• Section 4 (Devices and Device Drivers). These are the external interfaces to system devices. Some devices (e.g., /dev/null, /dev/tty) are intended for direct (command-line) use; others are only accessed by application or system-level code. Consequently, the descriptions in this section vary considerably in level and coverage.
  • Section 5 (File Formats). Many BSD activities are controlled or monitored by means of files. This section describes some of the critical files that an administrator might need to read or edit. Note, however, that Mac OS X uses different administrative mechanisms than most other BSD variants, so your mileage will definitely vary!
  • Section 6 (Games). Some BSD distributions include recreational programs; others do not. By placing these programs in a special area, the operating system eases monitoring and control of their use.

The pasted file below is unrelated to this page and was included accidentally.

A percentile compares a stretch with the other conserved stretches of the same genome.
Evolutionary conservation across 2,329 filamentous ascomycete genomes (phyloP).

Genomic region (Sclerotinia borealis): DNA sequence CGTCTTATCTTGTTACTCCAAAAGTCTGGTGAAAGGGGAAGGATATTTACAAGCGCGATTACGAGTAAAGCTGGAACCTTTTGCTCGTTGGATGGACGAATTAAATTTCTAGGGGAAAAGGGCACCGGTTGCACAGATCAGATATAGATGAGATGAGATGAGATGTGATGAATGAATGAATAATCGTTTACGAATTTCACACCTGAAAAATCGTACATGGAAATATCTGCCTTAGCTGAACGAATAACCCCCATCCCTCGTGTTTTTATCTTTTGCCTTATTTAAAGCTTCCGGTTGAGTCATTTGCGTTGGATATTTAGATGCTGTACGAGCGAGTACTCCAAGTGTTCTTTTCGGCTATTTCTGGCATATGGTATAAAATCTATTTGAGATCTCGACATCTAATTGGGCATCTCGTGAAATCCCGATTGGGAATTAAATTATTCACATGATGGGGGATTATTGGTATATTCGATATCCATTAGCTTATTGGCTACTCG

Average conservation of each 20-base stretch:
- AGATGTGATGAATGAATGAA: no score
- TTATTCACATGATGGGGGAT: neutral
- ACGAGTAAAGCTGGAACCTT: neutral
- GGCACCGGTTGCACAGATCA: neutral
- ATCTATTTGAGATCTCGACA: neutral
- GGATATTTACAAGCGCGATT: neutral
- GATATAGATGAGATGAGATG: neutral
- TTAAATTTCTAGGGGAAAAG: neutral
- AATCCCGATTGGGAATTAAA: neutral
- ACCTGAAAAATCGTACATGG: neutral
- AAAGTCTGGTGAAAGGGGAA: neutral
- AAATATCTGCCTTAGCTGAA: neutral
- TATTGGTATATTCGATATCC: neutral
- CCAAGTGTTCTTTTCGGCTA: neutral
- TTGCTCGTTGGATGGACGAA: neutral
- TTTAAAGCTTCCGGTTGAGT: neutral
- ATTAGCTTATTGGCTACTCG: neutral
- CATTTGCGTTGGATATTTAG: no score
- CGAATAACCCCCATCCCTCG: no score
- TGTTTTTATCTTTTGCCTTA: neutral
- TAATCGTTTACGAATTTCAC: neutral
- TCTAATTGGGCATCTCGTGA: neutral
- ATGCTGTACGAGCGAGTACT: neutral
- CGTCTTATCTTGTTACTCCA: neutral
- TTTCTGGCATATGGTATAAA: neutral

• Section 7 (Miscellaneous Information). This section includes descriptions that are not tied to any given command, file, or function. Look here for high-level introductions, etc.
  • Section 8 (System Maintenance and Operation Commands). These are commands that the system administrator might enter from the command line or use in a "shell script". Some example commands include chown, fsck, and tunefs.
  • Section 9 (System Kernel Interfaces). These are C language interfaces to kernel-provided services. They differ from system calls in that they can only be called from inside the kernel. Thus, they are only of interest to kernel programmers. Mac OS X does not currently have this section, but FreeBSD does, so I expect it to show up eventually.

Navigation